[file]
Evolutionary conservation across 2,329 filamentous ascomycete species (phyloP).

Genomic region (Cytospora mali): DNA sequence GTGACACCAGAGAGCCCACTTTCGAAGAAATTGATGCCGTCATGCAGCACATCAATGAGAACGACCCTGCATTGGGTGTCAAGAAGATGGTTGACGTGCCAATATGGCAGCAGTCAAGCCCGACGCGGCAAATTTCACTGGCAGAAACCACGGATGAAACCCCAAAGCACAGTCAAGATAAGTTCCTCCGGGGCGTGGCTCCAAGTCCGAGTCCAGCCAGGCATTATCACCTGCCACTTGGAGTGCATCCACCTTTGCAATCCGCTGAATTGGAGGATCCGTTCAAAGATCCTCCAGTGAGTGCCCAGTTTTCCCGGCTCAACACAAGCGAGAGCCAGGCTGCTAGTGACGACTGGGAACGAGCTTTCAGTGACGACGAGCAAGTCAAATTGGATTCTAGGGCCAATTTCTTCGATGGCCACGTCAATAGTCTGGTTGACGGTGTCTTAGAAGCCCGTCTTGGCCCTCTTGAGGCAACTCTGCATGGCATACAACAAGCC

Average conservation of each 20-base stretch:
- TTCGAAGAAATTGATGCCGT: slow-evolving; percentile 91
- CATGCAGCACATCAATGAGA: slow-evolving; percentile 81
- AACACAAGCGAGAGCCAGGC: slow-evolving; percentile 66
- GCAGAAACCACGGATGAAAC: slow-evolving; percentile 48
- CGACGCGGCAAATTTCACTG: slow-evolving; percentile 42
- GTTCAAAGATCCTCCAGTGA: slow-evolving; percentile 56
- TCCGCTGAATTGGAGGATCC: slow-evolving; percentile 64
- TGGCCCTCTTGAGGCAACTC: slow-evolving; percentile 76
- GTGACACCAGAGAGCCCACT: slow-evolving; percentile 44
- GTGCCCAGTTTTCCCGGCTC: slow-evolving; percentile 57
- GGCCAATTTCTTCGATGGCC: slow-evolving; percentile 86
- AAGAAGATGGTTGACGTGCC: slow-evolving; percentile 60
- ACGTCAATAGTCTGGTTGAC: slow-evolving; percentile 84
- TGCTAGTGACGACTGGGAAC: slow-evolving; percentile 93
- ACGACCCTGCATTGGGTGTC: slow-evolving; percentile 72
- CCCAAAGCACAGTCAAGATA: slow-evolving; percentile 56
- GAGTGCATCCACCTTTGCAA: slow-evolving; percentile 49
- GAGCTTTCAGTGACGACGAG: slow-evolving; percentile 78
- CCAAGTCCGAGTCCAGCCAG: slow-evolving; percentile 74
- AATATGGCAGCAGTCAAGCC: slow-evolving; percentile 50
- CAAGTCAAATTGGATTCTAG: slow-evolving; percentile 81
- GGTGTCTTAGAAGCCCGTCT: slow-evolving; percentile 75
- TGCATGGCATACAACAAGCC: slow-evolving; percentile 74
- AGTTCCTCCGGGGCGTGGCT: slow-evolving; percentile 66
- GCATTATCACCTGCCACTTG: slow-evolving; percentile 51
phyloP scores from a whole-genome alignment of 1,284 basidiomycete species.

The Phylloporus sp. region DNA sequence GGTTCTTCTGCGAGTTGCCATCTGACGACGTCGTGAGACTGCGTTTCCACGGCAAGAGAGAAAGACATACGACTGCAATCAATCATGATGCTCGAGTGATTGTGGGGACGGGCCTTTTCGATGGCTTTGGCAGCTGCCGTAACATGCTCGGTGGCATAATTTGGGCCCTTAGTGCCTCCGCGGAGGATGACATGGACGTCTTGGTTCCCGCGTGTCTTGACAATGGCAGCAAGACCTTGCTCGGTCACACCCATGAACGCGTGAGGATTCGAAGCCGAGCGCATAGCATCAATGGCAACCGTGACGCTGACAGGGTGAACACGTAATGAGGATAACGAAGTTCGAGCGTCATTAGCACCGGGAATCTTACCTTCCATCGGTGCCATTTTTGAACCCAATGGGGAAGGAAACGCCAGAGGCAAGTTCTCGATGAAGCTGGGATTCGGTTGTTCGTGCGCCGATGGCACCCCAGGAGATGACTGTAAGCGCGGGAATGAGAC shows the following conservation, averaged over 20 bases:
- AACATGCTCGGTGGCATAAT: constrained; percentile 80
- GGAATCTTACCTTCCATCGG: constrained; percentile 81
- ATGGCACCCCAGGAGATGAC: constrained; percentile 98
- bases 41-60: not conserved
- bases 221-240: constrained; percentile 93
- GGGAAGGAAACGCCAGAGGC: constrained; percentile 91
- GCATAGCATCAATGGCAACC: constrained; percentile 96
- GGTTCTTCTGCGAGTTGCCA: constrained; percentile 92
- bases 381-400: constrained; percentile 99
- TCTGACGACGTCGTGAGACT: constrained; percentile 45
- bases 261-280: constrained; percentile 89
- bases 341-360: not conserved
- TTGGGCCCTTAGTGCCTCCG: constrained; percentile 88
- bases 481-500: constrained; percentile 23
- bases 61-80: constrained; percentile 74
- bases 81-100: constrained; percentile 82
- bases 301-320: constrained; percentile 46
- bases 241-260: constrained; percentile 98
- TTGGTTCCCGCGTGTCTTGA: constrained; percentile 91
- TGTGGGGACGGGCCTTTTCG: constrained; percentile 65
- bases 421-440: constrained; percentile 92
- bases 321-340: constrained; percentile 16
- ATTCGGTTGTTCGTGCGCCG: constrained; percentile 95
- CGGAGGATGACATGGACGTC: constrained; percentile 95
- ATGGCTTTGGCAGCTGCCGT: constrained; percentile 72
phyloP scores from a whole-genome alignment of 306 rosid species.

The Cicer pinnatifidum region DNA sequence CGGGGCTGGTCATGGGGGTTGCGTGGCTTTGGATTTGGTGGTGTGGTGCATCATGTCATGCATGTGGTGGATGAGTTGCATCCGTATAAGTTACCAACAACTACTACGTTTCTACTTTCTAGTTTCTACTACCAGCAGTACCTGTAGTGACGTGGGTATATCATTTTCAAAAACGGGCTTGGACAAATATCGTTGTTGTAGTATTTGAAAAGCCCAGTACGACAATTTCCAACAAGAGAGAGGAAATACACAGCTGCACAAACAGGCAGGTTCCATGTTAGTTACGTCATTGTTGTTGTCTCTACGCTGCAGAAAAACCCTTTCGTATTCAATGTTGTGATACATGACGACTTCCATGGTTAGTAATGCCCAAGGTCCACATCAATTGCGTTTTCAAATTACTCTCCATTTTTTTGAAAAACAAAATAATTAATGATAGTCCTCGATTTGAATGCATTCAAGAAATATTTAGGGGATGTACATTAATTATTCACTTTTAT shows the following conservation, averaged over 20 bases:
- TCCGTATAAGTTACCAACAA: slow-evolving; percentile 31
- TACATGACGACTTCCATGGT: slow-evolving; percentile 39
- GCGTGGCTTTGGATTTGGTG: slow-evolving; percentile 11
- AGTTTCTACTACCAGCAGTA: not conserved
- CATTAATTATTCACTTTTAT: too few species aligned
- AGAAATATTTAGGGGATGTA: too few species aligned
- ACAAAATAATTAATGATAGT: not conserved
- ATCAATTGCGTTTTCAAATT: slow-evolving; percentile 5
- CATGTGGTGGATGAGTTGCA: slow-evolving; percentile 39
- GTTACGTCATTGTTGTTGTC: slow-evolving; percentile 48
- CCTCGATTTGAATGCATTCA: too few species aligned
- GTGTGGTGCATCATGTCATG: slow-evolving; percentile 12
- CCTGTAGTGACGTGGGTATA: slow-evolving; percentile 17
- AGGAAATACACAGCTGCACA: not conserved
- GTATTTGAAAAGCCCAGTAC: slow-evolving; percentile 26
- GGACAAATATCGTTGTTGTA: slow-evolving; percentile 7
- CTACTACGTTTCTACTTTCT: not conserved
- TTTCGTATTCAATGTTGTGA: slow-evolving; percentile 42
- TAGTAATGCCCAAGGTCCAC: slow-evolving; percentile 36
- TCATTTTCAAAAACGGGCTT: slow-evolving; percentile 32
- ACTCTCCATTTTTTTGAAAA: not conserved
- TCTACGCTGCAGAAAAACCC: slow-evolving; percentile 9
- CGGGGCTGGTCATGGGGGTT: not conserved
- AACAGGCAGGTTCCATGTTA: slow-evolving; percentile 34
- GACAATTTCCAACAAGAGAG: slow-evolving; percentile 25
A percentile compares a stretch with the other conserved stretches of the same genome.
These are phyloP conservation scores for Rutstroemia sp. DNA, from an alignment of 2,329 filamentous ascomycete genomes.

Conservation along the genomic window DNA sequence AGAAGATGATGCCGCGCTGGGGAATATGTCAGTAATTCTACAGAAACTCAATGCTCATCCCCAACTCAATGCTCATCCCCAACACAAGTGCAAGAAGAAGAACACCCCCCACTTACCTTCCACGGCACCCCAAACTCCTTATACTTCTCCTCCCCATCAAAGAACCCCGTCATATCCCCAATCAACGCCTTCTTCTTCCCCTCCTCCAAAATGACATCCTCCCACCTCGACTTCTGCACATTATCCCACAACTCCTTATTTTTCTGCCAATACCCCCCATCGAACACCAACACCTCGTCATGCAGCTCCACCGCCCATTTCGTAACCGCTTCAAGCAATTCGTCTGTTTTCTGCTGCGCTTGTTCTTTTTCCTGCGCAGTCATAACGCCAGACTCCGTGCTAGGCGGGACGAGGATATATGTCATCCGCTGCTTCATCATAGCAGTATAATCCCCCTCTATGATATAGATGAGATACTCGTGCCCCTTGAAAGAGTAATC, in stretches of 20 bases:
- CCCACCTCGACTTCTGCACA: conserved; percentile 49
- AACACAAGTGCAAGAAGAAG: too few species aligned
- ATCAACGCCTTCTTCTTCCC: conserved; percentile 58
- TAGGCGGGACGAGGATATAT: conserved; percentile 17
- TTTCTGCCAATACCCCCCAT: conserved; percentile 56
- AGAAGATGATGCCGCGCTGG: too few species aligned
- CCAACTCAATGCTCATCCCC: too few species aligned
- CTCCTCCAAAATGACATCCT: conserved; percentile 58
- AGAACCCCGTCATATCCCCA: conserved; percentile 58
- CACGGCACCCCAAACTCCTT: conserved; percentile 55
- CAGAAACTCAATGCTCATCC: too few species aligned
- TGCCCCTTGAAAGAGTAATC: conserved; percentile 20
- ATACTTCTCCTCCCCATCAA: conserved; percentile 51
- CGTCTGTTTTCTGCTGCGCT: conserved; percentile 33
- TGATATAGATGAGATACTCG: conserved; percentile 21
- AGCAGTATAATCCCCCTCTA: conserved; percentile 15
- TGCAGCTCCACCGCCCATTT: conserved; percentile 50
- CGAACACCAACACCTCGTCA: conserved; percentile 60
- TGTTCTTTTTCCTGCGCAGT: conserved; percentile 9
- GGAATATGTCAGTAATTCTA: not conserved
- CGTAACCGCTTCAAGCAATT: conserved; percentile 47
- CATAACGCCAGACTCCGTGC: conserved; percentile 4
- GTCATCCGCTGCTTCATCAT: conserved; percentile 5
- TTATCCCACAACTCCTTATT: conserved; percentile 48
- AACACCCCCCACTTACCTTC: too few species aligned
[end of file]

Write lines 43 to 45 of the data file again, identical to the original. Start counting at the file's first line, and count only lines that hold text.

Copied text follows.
- TTGGGCCCTTAGTGCCTCCG: constrained; percentile 88
- bases 481-500: constrained; percentile 23
- bases 61-80: constrained; percentile 74